We aim to crush sales every single demo. We bet you do too. But sometimes the weather is crummy, your local baseball team is in the playoffs, or there’s a zombie apocalypse right outside the retailer’s front door. Ok – for that last one, we just wanted to make sure you were paying attention. But, in all seriousness, no matter how well you plan, sometimes your retailer will be slow on the day of your demo. On these days, it’s important to shift your focus to things you can do instead of things you can’t.
Need some ideas on how to make the most of your demo rep’s time? Check out the list below!
1. Educate the store staff.
When the store is slammed, your brand ambassadors don’t have the chance to spend much time with the store employees. The employees are focusing on stocking the shelves and your brand ambassador is focused on product sampling. Slow days provide a unique opportunity to sample and educate store employees on what makes your product different from the rest.
2. Ask if you can sample folks waiting for pick-up orders.
Most of the time, walking out to the parking lot to sample the curbside pickup customers would be frowned upon. Stores want the demo table manned at all times. But that means the online shoppers almost never receive product samples. Slower days are a great time to ask the store management to allow you to sample these shoppers, many of whom might be the target demographic for your brand!
Today is the day to provide detailed merchandising. Take the products off the shelf, dust the shelf. Then put them back on the shelf, making sure that those with the nearest expiration dates are at the front. Position all the products with the label facing forward. Not only will your product look great, but the retailer will also appreciate this level of service.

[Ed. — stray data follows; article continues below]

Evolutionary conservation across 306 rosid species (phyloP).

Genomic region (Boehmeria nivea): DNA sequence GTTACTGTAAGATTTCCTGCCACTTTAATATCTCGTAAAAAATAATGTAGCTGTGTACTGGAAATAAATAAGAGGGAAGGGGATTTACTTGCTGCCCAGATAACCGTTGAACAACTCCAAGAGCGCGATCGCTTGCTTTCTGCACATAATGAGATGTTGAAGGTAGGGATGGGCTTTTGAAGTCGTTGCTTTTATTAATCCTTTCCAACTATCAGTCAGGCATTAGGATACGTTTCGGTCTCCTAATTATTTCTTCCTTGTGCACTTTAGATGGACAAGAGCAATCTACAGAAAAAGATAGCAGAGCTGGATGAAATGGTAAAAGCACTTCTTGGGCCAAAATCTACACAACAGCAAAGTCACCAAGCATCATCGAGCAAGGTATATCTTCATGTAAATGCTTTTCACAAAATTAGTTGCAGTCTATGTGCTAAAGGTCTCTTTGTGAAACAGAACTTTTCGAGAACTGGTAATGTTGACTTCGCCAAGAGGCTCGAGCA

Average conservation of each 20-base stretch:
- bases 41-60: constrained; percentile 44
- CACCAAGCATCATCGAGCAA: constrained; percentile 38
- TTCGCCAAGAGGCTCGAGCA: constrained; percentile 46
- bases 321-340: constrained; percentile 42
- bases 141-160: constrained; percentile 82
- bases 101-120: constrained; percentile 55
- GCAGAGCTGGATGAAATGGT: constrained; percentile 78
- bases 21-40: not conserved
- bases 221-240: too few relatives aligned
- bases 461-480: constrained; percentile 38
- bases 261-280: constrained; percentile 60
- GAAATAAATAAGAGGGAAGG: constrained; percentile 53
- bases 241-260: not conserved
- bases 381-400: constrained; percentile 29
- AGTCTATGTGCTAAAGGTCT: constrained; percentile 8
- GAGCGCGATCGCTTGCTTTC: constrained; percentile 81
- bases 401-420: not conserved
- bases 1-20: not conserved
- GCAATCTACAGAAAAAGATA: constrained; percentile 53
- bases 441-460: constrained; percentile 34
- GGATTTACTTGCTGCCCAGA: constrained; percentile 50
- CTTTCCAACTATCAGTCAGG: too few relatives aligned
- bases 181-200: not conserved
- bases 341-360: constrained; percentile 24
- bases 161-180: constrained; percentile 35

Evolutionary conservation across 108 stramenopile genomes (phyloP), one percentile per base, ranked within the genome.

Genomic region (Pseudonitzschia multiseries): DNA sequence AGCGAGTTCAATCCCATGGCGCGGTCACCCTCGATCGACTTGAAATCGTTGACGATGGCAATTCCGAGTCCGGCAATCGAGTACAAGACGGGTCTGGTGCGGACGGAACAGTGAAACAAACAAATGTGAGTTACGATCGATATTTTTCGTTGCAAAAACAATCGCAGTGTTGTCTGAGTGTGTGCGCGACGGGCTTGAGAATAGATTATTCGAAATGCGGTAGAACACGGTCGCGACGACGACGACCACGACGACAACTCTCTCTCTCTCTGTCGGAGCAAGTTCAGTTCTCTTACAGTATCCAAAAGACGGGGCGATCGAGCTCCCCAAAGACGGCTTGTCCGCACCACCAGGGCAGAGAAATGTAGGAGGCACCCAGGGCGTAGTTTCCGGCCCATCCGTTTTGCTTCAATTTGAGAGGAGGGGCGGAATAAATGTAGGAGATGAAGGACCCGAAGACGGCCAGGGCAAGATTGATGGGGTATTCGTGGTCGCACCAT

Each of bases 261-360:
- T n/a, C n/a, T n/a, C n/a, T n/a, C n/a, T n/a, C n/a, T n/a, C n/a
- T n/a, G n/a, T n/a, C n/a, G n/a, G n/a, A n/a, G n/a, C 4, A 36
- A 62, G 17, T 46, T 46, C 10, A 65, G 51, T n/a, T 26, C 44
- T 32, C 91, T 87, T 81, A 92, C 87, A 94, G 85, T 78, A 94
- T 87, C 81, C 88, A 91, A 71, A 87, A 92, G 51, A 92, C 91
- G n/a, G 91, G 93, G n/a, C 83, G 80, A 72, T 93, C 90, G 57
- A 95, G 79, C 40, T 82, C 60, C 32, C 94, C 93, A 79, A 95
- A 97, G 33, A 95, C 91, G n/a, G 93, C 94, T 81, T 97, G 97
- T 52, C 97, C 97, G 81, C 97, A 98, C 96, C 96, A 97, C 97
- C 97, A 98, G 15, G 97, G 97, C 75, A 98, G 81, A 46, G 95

4. Spend more time educating each customer.
When you have fewer customers, you can speak longer with each individual. Take the time to ask more questions than you would otherwise. Try to understand where exactly your product could serve this customer’s needs. Interestingly, we’ve found that for some products, specifically those that require more education to sell, our sales do not go down in proportion to the number of customers. When brand ambassadors are able to have a longer engagement, they often have a higher conversion rate.
5. Dive into competitive research.
Take a hard look at what kind of signage, packaging, and pricing your competitors are offering. Are there any new products you haven’t seen before? Take the time to compare the nutrition labels between the competing product and yours. Does this study bring up any questions? Are there any competitive advantages your customers may ask about you that you will need to address? Are there signage opportunities your competitors are taking advantage of that you could incorporate? The time spent here to assess your competition could pay off outside the walls of retail.
Sharing this list with your brand ambassadors can help your brand make the most of their demo when the opportunity for product sampling is limited.
Do you have other ideas on how to productively fill the time? Share in the comments below!